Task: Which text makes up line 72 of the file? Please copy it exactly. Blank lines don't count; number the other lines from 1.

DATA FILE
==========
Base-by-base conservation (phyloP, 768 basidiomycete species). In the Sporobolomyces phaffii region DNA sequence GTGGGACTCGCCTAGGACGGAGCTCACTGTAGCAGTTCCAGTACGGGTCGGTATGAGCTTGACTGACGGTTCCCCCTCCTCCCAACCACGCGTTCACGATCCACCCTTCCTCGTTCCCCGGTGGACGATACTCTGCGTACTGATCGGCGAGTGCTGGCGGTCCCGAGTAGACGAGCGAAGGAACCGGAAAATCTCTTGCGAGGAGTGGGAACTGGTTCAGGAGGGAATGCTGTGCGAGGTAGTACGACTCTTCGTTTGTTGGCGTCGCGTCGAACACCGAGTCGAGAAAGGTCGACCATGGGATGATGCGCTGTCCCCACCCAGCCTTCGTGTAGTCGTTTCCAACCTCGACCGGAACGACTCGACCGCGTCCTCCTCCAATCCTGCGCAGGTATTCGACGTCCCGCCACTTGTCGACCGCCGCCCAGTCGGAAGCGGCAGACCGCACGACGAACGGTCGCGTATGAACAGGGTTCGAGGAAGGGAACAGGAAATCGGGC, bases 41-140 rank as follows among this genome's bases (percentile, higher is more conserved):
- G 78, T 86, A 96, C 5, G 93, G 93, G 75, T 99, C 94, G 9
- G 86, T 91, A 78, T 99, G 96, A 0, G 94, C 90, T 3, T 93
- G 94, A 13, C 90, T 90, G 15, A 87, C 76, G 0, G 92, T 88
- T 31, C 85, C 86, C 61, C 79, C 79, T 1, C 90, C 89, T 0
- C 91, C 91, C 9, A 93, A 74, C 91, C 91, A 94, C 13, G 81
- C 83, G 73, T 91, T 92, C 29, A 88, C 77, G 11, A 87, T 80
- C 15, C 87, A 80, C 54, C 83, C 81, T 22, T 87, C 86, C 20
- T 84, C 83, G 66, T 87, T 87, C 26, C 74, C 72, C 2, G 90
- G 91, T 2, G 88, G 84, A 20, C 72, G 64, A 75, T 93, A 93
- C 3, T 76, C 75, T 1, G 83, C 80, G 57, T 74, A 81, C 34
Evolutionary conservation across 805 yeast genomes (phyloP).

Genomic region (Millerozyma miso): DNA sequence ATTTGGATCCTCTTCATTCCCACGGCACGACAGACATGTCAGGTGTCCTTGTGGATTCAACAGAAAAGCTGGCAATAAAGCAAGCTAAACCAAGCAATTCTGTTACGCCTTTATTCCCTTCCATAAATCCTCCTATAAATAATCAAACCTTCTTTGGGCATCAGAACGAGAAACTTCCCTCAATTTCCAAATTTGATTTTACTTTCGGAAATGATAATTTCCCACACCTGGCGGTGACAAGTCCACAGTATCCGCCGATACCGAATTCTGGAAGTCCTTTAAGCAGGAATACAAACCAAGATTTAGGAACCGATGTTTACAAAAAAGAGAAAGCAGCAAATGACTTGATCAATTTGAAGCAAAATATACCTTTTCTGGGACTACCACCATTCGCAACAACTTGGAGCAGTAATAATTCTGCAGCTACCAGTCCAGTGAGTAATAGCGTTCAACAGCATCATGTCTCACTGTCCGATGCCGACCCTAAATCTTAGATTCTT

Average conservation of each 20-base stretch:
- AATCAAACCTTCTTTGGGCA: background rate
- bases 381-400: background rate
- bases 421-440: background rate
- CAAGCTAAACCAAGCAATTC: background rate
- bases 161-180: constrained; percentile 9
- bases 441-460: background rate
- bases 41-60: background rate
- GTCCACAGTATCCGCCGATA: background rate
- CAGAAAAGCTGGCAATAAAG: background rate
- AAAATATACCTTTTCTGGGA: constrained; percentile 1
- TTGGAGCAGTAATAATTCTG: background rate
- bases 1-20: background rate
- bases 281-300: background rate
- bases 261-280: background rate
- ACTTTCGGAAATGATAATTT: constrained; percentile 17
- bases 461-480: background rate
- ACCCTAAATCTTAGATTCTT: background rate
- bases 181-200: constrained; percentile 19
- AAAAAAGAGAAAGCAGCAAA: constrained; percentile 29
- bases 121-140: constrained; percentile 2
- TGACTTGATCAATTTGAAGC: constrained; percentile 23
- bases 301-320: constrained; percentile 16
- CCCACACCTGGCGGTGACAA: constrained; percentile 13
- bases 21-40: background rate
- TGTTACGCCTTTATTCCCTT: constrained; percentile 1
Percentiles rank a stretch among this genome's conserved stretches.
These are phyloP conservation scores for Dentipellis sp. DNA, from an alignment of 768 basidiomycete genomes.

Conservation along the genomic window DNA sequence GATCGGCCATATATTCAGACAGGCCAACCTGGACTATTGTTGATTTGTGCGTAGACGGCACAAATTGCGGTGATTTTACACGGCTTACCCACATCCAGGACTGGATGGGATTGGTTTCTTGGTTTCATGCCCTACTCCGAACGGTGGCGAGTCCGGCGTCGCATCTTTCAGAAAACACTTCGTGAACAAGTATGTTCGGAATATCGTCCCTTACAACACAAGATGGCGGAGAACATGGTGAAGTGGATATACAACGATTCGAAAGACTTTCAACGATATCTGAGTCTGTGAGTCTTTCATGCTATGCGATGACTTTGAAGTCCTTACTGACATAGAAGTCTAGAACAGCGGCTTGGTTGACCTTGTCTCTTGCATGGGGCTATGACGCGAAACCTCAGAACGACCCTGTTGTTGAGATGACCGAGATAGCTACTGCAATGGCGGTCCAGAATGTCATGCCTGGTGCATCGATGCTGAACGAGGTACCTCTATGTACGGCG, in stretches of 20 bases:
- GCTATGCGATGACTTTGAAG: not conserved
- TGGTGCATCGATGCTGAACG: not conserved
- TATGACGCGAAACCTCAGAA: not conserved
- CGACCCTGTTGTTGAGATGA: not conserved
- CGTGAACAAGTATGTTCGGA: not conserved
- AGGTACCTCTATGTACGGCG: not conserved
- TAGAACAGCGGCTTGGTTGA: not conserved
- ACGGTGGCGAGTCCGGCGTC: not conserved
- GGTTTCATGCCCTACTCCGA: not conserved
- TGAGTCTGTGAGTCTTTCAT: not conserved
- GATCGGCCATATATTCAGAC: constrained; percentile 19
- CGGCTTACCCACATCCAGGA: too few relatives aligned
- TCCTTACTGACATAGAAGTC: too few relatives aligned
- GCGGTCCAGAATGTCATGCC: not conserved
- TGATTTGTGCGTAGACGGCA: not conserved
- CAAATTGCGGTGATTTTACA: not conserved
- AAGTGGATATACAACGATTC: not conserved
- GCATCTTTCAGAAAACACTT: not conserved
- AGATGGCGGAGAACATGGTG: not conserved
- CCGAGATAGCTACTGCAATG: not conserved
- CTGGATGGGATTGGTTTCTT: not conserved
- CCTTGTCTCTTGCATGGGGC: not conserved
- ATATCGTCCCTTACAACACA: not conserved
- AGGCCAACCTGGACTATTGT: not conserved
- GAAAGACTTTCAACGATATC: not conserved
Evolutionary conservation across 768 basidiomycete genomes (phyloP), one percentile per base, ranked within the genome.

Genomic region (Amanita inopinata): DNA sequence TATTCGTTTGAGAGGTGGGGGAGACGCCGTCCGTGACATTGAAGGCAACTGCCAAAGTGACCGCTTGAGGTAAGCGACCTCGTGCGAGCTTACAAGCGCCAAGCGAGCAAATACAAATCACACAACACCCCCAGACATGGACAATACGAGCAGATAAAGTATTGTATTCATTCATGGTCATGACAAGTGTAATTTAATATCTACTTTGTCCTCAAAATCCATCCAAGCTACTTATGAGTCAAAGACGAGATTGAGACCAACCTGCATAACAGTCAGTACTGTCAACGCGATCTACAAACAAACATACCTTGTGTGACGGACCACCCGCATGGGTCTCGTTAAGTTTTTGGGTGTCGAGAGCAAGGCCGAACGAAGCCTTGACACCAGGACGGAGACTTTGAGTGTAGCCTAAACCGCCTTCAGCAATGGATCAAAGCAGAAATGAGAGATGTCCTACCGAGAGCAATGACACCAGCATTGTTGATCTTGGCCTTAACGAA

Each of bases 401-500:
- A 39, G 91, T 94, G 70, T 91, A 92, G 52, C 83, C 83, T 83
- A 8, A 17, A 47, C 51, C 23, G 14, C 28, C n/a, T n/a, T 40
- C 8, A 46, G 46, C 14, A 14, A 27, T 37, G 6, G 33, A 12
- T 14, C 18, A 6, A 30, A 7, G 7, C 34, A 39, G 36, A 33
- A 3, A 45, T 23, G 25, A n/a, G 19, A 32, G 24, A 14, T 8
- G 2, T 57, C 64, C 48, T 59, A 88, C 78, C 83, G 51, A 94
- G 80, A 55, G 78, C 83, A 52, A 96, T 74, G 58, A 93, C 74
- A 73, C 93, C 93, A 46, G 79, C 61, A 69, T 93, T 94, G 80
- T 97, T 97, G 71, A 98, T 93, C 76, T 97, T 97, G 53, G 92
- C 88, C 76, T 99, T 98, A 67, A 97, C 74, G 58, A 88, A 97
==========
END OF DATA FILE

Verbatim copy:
- A 8, A 17, A 47, C 51, C 23, G 14, C 28, C n/a, T n/a, T 40